RMAF12: Mad for Joseph Audio, Bel Canto, VPI and Sound-Smith

“Only a few find the way, some don’t recognize it when they do — some … don’t ever want to.” ― The Cheshire Cat

It wasn’t a total surprise as Jeff Joseph of Joseph Audio let the cat out of the bag less than a week out from Rocky Mountain Audio Fest, but I was stoked nonetheless — a reworked Pearl is news, good news, and news worth shouting about. Everyone, say hello to the new Pearl 3.

If you haven’t heard about the $28,500 flagship from Joseph, that’s understandable. The company doesn’t really “do” much out there — you’ll see a couple of ads, and I think Stereophile has had maybe two of the speakers in for review. Of course, both of those were raves, but neither have focused on Pearl. Which is a shame. Because it’s freakin’ awesome.

You’re welcome to call me a Joseph “fanboi”, and I won’t deny that I am a fan of the brand. Not being a loudspeaker designer, I can only speculate what it is that makes his speakers so different. Steven Stone, of TAS and just about everywhere else, is less mystified — he points directly at the patented Asymmetrical Infinite Slope, a design that Jeff has been fiddling with for the last 20+ years. And here, at RMAF12, Jeff has taken his novel approach to the next level — this Pearl’s crossover is new. I’m assuming the change is, at least in part, due to his latest efforts with the Perspective, a uniquely convincing floorstander that was released a year or so ago, but the result is what Jeff’s calling his “best yet”.

“For the past 20 years I’ve been chasing a sonic goal.  One of the distinguishing qualities of live, unamplified music is its unmistakable presence and clarity.  Yet, at the same time it sounds relaxed and warm.  Most speakers I’ve heard tend to fall to one side or the other.

The Pearl 3’s new technology has allowed me to marry the snap and spark of life to a sense of ease and naturalness that I’ve only experienced at live performances.

I am in the process of writing a Patent application for this technology, so full disclosure will have to wait until I have filed the documents with the USPTO.

But I can say that I’ve been able to exploit a unique property of the Infinite slope technology and through new optimization techniques I’ve been able to effect a significant performance breakthrough., hence the Pearl 3!”

— Jeff Joseph of Joseph Audio, RMAF 2012

I wandered by on Day 1 and again on Day 2, just to get my ears around the new tweaks. It’s been a while since I’ve spent any serious time with the Pearl, so I was very curious. I sat down in the sweet spot, which had been helpfully vacated, Jeff queued up a series of unfamiliar tracks.  Okay, so, given that this was “show conditions” and that the associated gear was all different (and it’s been over a year), all I can really say is “whoa”. This is a seriously compelling loudspeaker, and as far as I’m concerned, it’s reference-grade, all-the-way. The sound stage was d – e – e – e – p and wide, and realistically tall. Detail was effortlessly layered into the fabric, and the extremes knit together in a way that gave me goosebumps. I happened to look over at Jeff, who was sporting this smug Cheshire grin as he watched me, so I flipped him the bird. But his grin said it all — he had something and he damn well knew it. And everyone else in the room, yours truly very much included, knew it, too. Whoa indeed. Top 5 for “Best in Show”, without doubt.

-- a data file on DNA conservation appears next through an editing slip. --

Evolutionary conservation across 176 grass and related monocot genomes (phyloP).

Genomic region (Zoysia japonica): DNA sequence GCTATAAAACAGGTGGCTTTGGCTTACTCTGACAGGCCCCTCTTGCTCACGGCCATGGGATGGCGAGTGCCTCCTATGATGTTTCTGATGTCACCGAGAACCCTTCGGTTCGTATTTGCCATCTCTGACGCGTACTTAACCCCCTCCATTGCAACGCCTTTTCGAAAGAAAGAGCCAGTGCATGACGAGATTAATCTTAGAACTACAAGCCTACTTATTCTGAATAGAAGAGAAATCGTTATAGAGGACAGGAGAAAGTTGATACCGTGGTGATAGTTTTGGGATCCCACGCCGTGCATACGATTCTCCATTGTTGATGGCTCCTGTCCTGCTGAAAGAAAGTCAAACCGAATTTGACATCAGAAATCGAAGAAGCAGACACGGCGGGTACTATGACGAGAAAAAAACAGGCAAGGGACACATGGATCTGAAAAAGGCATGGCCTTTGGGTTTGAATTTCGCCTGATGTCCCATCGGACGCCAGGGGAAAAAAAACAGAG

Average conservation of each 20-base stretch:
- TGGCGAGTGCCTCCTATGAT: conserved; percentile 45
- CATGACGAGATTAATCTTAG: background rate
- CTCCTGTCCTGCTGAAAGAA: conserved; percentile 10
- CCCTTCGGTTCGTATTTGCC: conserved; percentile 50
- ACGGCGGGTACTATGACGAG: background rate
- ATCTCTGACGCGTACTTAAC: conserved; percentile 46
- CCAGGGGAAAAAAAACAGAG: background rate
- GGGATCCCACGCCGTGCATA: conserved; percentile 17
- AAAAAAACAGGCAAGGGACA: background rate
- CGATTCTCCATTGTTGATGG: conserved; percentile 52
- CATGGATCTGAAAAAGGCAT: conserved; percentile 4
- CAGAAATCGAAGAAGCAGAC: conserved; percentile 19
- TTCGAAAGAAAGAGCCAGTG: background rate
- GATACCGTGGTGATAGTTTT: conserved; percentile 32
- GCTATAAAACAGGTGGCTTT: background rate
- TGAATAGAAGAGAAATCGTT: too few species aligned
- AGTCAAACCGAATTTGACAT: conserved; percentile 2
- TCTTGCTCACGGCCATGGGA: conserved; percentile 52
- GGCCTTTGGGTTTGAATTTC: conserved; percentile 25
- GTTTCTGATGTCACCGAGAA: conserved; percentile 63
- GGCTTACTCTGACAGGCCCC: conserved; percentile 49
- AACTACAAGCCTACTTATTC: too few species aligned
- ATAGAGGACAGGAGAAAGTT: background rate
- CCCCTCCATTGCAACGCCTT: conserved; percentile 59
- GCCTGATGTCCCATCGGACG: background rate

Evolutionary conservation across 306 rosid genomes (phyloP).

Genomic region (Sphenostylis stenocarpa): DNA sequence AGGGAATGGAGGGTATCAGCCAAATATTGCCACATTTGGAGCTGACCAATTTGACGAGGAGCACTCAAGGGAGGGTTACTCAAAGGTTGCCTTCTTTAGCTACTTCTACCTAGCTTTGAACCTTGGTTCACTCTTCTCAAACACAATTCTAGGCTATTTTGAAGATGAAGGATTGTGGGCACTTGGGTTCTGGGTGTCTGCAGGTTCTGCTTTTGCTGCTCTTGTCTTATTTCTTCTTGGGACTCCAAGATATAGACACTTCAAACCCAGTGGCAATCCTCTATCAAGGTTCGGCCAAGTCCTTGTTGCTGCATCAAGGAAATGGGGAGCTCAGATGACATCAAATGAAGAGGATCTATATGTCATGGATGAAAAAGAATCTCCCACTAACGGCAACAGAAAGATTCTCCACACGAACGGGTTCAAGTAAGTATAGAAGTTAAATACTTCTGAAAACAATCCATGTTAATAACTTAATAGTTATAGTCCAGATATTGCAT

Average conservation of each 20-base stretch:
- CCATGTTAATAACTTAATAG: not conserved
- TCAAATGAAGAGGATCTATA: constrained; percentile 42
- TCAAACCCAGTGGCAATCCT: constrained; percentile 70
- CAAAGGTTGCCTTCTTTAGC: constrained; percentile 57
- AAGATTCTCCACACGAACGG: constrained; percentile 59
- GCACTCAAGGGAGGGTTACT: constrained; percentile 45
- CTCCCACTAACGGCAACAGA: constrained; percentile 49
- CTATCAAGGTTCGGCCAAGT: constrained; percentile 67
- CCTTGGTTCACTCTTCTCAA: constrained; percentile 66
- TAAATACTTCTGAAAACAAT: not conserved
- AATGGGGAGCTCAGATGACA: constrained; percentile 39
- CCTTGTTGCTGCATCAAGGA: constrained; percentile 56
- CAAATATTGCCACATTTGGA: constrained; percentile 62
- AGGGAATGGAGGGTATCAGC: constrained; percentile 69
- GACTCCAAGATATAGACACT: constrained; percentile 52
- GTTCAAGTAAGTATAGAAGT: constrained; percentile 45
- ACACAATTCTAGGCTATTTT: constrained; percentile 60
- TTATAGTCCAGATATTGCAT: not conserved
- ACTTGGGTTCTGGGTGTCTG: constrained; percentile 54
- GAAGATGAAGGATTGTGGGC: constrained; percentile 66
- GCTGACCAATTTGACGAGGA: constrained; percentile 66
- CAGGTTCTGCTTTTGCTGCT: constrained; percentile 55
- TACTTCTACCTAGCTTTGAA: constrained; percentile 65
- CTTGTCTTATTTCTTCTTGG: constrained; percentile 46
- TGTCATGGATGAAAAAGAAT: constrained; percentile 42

On a side note, I did not get a chance to ask Jeff about his plans for a Super-Pearl, for those cost-no-object buyers that Ken Kessler seems to think will utterly consume audio’s high-end, nor did I sneak a question about his plans for a mid-tier product that would slot between Pearl and Perspective. Next time!

Other gear:

There was a demo in this room at various points along the weekend, showing off Bel Canto’s new USB-to-SPDIF converters. This is what they’re offering:

  • mLink: $375
  • uLink: $675
  • REFLink: $1495

So, while I missed it, I’m told the differences were actually audible. Subtle, but audible. More info can be found on the Bel Canto website, in case you need to scratch that itch a bit.

“Oh, you can’t help that,’ said the cat. ‘We’re all mad here.” — Lewis Caroll, Alice in Wonderland

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  1. I think it has to be a combination of crossover and enclosure tuning. The Seas drivers are excellent, but they aren’t magic. I mean look where the Merlin VSM started to where it is now. The drivers in that have changed very little if at all, the rest is down to Bobby just tweaking them over and over until they arrived at their current MXM stage.

    • If you ask Jeff, he’ll tell you it’s “all the above”, however you fill in the term “above”. He has a point, everything matters. If you ask me (which you didn’t), I think the emphasis should probably fall on the crossover. Like you say, the drivers are common, but they are rather expensive — something that drastically restricts their use in mainstream loudspeakers. Those drivers, in a well designed cabinet, with a proprietary crossover, and a boatload of tweaking, gets you a very refined loudspeaker.

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